Dead Women Sell Books

I was recently invited by Shots Blog – the blogspot for Shots Crime & Thriller Ezine – to write a guest post. Here is my piece, continuing the debate started five years ago by Jessica Mann about the levels of violence against women in crime fiction, especially in novels written by women. Others who have written about women’s voices in crime drama and fiction are Boris Starling and Nicci Gerrard.



GOOD GIRLS 1A girl is missing … a vulnerable woman is being stalked … a girl is found brutally murdered … Dead women sell books.

So should I really be adding to a genre that glamorises the violent and sadistic victimisation of women?

My answer is ‘yes’ because the fact that dead women DO sell books is very interesting.

Good Girls Don’t Die, my first crime novel, centres on the tense relationship between the police and the media during a big murder enquiry, and – as happened at Soham and Ipswich – the additional pressure that a highly competitive, 24-hour rolling news industry places on a police investigation.

Dead women, of course, also sell newspapers: the more lurid, titillating, gruesome and voyeuristic the details, the better. So, woven through my story is how and why dead women get served up by the media for avid public consumption.

On television, believe it or not, far more men get killed than women, just as they do in real life. But male characters tend to be blasted, blown away, the fallen comrades of either side. And they will almost certainly die fully clothed. When a man is the prey, he’s likely to be hunted down because of something he wants or has done, not simply for his male body. Female victims are presented very differently – as they are on book jackets – with the camera lingering over separate, helplessly exposed, body parts. Blood, bruised flesh, torn garments, sprawled limbs: why?

Perhaps it’s partly because, on a good day, only about 25% of TV writers (of which I am one) and directors are women. It’s even worse in film. Which means that, on screen, more than 75% of the time, men are left to speak for and about women. No wonder that so few Hollywood movies pass the Bechdel Test, which is that two female characters have to be in at least one scene where they talk to each other about something other than a man.

It matters that a balance of women’s voices is heard, especially when it comes to violence against women: thankfully, the gender mix in crime fiction is very much healthier.

Mary Beard has talked about the public voice of women, showing how, since the Odyssey, women have been told to shut up. Mary and I were undergraduates together (at an all-women college where she is now Professor of Classics) and we are of the generation who fondly believed that we had earned the right to be heard.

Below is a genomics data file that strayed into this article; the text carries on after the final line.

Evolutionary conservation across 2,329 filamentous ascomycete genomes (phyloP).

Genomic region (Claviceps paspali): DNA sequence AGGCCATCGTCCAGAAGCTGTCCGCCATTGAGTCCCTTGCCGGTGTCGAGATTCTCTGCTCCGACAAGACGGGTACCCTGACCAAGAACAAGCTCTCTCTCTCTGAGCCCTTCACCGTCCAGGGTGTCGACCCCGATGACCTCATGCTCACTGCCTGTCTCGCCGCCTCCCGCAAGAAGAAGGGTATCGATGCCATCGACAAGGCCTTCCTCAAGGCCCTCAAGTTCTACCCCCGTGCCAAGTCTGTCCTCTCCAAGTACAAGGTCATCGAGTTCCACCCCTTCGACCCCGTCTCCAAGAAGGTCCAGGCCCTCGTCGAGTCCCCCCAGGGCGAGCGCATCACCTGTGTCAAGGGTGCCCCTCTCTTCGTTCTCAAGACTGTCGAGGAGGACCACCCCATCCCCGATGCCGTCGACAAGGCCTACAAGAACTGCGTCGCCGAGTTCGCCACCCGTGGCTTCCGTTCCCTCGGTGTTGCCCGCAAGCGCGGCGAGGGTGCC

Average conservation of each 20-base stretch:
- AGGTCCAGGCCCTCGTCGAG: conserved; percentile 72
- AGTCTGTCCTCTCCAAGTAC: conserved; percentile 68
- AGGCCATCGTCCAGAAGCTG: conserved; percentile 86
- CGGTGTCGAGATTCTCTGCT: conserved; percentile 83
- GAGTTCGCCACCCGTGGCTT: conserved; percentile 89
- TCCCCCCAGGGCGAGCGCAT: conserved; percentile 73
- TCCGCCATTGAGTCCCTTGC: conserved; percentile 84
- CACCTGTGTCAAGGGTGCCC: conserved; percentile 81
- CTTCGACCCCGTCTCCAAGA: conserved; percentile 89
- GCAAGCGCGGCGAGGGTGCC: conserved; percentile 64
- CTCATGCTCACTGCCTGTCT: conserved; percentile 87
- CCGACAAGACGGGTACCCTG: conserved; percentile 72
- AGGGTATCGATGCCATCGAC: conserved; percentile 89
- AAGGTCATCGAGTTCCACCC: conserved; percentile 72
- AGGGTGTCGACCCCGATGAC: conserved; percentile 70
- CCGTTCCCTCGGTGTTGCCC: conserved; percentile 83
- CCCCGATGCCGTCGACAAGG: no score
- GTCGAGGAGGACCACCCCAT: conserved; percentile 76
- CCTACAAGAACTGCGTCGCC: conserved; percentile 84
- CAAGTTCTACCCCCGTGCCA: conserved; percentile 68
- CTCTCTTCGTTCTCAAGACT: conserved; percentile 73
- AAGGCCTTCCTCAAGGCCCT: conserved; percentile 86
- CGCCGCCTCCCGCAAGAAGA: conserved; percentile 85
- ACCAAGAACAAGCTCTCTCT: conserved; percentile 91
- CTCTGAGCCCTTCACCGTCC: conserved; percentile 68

And of course we have. But this year Mary was targeted by online trolls making disgusting and extremely violent personal threats against her simply because she voiced her opinions. Assertive female executives still report being labelled as shrill, bossy or up-tight ball-breakers. Rape victims are asking for it because they dare to wear short skirts or get drunk. The message is clear: Good Girls Don’t Die.

I also wanted to write about the men who victimise and kill women. Murderers are seldom singular and intriguing serial killers; all too often they’re just sad blokes who suck up a misogynistic culture and assume that women should shut up and do what they’re told. Or are too inadequate to know how else to express their desperate need of women except by aggressive blaming and shaming.

I wanted to explore what such misogynistic attitudes really express; what kind of fear of – or longing for – women they conceal; what miseries they cause to both sexes. And what it’s like for women to be expected to play roles dictated by a culture in which glamorised dead women provide entertainment.

I also had to work out how to give my central detective character, Grace Fisher, a compelling and attractive voice. The noir tradition of male detectives decrees that a brooding, wounded, hard-drinking loner is per se rugged and noble. He can rescue or avenge women and children simply because he’s a man, while a female detective’s motives are more closely examined, and her vulnerabilities risk making her either a recovering victim or just a bit sad and flaky.

I wanted to show how well, or badly, Grace Fisher deals with the difficulties she encounters, with the labels used to shame her, when, as a police officer, she can’t or won’t shut up.